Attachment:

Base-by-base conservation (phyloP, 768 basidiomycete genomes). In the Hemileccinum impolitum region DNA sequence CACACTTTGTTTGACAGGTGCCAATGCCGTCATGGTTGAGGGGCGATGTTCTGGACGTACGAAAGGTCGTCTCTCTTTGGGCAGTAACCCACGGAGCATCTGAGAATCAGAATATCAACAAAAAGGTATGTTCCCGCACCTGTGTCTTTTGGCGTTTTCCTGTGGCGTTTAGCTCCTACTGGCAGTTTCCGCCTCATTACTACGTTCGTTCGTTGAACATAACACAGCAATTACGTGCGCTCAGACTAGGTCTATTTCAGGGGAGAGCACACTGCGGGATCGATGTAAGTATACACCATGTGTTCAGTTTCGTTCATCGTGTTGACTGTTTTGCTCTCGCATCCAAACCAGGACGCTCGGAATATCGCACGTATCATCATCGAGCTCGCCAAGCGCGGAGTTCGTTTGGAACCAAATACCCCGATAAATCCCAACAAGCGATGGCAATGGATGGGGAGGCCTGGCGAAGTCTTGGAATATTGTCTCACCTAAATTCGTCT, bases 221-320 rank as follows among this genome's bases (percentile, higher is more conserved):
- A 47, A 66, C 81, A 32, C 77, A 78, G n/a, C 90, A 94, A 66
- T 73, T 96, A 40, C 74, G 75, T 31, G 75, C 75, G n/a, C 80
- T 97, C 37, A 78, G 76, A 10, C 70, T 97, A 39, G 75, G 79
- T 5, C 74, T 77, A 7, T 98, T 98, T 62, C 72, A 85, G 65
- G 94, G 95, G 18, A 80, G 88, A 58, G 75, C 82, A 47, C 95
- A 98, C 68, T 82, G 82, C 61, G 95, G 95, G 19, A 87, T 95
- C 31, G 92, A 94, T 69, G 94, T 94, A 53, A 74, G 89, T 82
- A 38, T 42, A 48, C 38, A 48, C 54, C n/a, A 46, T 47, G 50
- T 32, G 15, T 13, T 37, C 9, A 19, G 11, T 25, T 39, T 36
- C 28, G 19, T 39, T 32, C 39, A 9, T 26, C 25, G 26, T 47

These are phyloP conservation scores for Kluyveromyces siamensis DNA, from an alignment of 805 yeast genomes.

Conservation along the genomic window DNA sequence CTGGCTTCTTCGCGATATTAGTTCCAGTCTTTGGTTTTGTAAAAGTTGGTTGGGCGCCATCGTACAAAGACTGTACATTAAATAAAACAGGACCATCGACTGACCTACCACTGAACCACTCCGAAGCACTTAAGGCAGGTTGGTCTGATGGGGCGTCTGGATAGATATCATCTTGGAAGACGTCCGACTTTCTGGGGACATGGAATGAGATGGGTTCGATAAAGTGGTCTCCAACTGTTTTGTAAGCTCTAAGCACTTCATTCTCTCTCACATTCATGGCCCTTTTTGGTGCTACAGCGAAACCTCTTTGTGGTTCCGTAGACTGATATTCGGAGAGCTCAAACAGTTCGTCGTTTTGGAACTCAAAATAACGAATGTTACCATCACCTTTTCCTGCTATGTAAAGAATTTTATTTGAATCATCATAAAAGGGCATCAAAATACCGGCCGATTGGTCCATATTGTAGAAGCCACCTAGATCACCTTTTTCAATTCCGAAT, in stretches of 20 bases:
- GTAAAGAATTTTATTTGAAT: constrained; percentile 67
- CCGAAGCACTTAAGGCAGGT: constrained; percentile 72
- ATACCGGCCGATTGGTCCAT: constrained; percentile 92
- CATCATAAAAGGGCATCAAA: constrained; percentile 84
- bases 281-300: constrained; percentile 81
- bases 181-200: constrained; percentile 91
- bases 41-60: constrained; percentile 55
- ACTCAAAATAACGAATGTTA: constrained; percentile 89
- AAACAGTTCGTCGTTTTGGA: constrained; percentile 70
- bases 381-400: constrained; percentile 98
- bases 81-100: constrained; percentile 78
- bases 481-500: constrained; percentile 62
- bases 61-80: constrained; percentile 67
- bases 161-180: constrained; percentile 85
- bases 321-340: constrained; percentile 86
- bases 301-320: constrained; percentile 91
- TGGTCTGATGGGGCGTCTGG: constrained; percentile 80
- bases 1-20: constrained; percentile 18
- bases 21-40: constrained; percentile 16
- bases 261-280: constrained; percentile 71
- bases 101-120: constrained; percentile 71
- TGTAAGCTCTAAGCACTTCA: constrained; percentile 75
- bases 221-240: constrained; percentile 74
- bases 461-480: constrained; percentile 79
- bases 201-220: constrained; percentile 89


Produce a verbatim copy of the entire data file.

Base-by-base conservation (phyloP, 768 basidiomycete genomes). In the Hemileccinum impolitum region DNA sequence CACACTTTGTTTGACAGGTGCCAATGCCGTCATGGTTGAGGGGCGATGTTCTGGACGTACGAAAGGTCGTCTCTCTTTGGGCAGTAACCCACGGAGCATCTGAGAATCAGAATATCAACAAAAAGGTATGTTCCCGCACCTGTGTCTTTTGGCGTTTTCCTGTGGCGTTTAGCTCCTACTGGCAGTTTCCGCCTCATTACTACGTTCGTTCGTTGAACATAACACAGCAATTACGTGCGCTCAGACTAGGTCTATTTCAGGGGAGAGCACACTGCGGGATCGATGTAAGTATACACCATGTGTTCAGTTTCGTTCATCGTGTTGACTGTTTTGCTCTCGCATCCAAACCAGGACGCTCGGAATATCGCACGTATCATCATCGAGCTCGCCAAGCGCGGAGTTCGTTTGGAACCAAATACCCCGATAAATCCCAACAAGCGATGGCAATGGATGGGGAGGCCTGGCGAAGTCTTGGAATATTGTCTCACCTAAATTCGTCT, bases 221-320 rank as follows among this genome's bases (percentile, higher is more conserved):
- A 47, A 66, C 81, A 32, C 77, A 78, G n/a, C 90, A 94, A 66
- T 73, T 96, A 40, C 74, G 75, T 31, G 75, C 75, G n/a, C 80
- T 97, C 37, A 78, G 76, A 10, C 70, T 97, A 39, G 75, G 79
- T 5, C 74, T 77, A 7, T 98, T 98, T 62, C 72, A 85, G 65
- G 94, G 95, G 18, A 80, G 88, A 58, G 75, C 82, A 47, C 95
- A 98, C 68, T 82, G 82, C 61, G 95, G 95, G 19, A 87, T 95
- C 31, G 92, A 94, T 69, G 94, T 94, A 53, A 74, G 89, T 82
- A 38, T 42, A 48, C 38, A 48, C 54, C n/a, A 46, T 47, G 50
- T 32, G 15, T 13, T 37, C 9, A 19, G 11, T 25, T 39, T 36
- C 28, G 19, T 39, T 32, C 39, A 9, T 26, C 25, G 26, T 47

These are phyloP conservation scores for Kluyveromyces siamensis DNA, from an alignment of 805 yeast genomes.

Conservation along the genomic window DNA sequence CTGGCTTCTTCGCGATATTAGTTCCAGTCTTTGGTTTTGTAAAAGTTGGTTGGGCGCCATCGTACAAAGACTGTACATTAAATAAAACAGGACCATCGACTGACCTACCACTGAACCACTCCGAAGCACTTAAGGCAGGTTGGTCTGATGGGGCGTCTGGATAGATATCATCTTGGAAGACGTCCGACTTTCTGGGGACATGGAATGAGATGGGTTCGATAAAGTGGTCTCCAACTGTTTTGTAAGCTCTAAGCACTTCATTCTCTCTCACATTCATGGCCCTTTTTGGTGCTACAGCGAAACCTCTTTGTGGTTCCGTAGACTGATATTCGGAGAGCTCAAACAGTTCGTCGTTTTGGAACTCAAAATAACGAATGTTACCATCACCTTTTCCTGCTATGTAAAGAATTTTATTTGAATCATCATAAAAGGGCATCAAAATACCGGCCGATTGGTCCATATTGTAGAAGCCACCTAGATCACCTTTTTCAATTCCGAAT, in stretches of 20 bases:
- GTAAAGAATTTTATTTGAAT: constrained; percentile 67
- CCGAAGCACTTAAGGCAGGT: constrained; percentile 72
- ATACCGGCCGATTGGTCCAT: constrained; percentile 92
- CATCATAAAAGGGCATCAAA: constrained; percentile 84
- bases 281-300: constrained; percentile 81
- bases 181-200: constrained; percentile 91
- bases 41-60: constrained; percentile 55
- ACTCAAAATAACGAATGTTA: constrained; percentile 89
- AAACAGTTCGTCGTTTTGGA: constrained; percentile 70
- bases 381-400: constrained; percentile 98
- bases 81-100: constrained; percentile 78
- bases 481-500: constrained; percentile 62
- bases 61-80: constrained; percentile 67
- bases 161-180: constrained; percentile 85
- bases 321-340: constrained; percentile 86
- bases 301-320: constrained; percentile 91
- TGGTCTGATGGGGCGTCTGG: constrained; percentile 80
- bases 1-20: constrained; percentile 18
- bases 21-40: constrained; percentile 16
- bases 261-280: constrained; percentile 71
- bases 101-120: constrained; percentile 71
- TGTAAGCTCTAAGCACTTCA: constrained; percentile 75
- bases 221-240: constrained; percentile 74
- bases 461-480: constrained; percentile 79
- bases 201-220: constrained; percentile 89